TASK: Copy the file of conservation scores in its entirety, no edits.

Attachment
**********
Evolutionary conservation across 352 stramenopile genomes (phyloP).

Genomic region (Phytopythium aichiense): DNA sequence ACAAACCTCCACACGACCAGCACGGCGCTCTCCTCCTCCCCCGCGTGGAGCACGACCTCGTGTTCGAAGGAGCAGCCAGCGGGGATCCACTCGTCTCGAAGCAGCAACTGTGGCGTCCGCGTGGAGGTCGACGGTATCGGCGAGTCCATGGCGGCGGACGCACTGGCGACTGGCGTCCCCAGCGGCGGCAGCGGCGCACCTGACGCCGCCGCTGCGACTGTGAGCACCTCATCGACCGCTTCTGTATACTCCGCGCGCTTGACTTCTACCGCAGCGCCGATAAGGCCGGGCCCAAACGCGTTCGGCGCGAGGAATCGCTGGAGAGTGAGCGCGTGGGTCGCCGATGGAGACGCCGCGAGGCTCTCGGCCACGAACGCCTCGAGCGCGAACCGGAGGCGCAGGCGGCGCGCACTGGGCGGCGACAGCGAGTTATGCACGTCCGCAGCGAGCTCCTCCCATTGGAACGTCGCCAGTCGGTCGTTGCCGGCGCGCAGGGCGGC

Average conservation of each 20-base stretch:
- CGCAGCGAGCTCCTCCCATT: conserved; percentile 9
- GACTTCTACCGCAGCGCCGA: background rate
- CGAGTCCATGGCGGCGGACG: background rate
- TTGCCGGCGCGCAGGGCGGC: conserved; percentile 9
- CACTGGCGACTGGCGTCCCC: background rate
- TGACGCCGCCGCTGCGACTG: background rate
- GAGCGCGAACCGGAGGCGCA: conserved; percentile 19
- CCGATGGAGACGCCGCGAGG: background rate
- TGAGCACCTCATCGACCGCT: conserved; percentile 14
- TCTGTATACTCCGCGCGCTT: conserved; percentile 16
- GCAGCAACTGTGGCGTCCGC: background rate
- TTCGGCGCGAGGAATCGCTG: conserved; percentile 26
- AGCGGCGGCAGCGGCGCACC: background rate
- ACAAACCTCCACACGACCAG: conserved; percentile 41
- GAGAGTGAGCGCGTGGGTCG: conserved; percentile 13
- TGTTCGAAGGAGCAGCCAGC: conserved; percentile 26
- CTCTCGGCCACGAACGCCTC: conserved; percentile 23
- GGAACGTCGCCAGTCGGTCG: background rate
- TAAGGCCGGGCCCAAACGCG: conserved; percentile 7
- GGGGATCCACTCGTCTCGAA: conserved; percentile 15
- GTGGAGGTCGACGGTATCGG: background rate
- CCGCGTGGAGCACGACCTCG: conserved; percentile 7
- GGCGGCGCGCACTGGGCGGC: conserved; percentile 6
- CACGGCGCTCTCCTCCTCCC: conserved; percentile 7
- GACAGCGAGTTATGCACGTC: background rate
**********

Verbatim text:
Evolutionary conservation across 352 stramenopile genomes (phyloP).

Genomic region (Phytopythium aichiense): DNA sequence ACAAACCTCCACACGACCAGCACGGCGCTCTCCTCCTCCCCCGCGTGGAGCACGACCTCGTGTTCGAAGGAGCAGCCAGCGGGGATCCACTCGTCTCGAAGCAGCAACTGTGGCGTCCGCGTGGAGGTCGACGGTATCGGCGAGTCCATGGCGGCGGACGCACTGGCGACTGGCGTCCCCAGCGGCGGCAGCGGCGCACCTGACGCCGCCGCTGCGACTGTGAGCACCTCATCGACCGCTTCTGTATACTCCGCGCGCTTGACTTCTACCGCAGCGCCGATAAGGCCGGGCCCAAACGCGTTCGGCGCGAGGAATCGCTGGAGAGTGAGCGCGTGGGTCGCCGATGGAGACGCCGCGAGGCTCTCGGCCACGAACGCCTCGAGCGCGAACCGGAGGCGCAGGCGGCGCGCACTGGGCGGCGACAGCGAGTTATGCACGTCCGCAGCGAGCTCCTCCCATTGGAACGTCGCCAGTCGGTCGTTGCCGGCGCGCAGGGCGGC

Average conservation of each 20-base stretch:
- CGCAGCGAGCTCCTCCCATT: conserved; percentile 9
- GACTTCTACCGCAGCGCCGA: background rate
- CGAGTCCATGGCGGCGGACG: background rate
- TTGCCGGCGCGCAGGGCGGC: conserved; percentile 9
- CACTGGCGACTGGCGTCCCC: background rate
- TGACGCCGCCGCTGCGACTG: background rate
- GAGCGCGAACCGGAGGCGCA: conserved; percentile 19
- CCGATGGAGACGCCGCGAGG: background rate
- TGAGCACCTCATCGACCGCT: conserved; percentile 14
- TCTGTATACTCCGCGCGCTT: conserved; percentile 16
- GCAGCAACTGTGGCGTCCGC: background rate
- TTCGGCGCGAGGAATCGCTG: conserved; percentile 26
- AGCGGCGGCAGCGGCGCACC: background rate
- ACAAACCTCCACACGACCAG: conserved; percentile 41
- GAGAGTGAGCGCGTGGGTCG: conserved; percentile 13
- TGTTCGAAGGAGCAGCCAGC: conserved; percentile 26
- CTCTCGGCCACGAACGCCTC: conserved; percentile 23
- GGAACGTCGCCAGTCGGTCG: background rate
- TAAGGCCGGGCCCAAACGCG: conserved; percentile 7
- GGGGATCCACTCGTCTCGAA: conserved; percentile 15
- GTGGAGGTCGACGGTATCGG: background rate
- CCGCGTGGAGCACGACCTCG: conserved; percentile 7
- GGCGGCGCGCACTGGGCGGC: conserved; percentile 6
- CACGGCGCTCTCCTCCTCCC: conserved; percentile 7
- GACAGCGAGTTATGCACGTC: background rate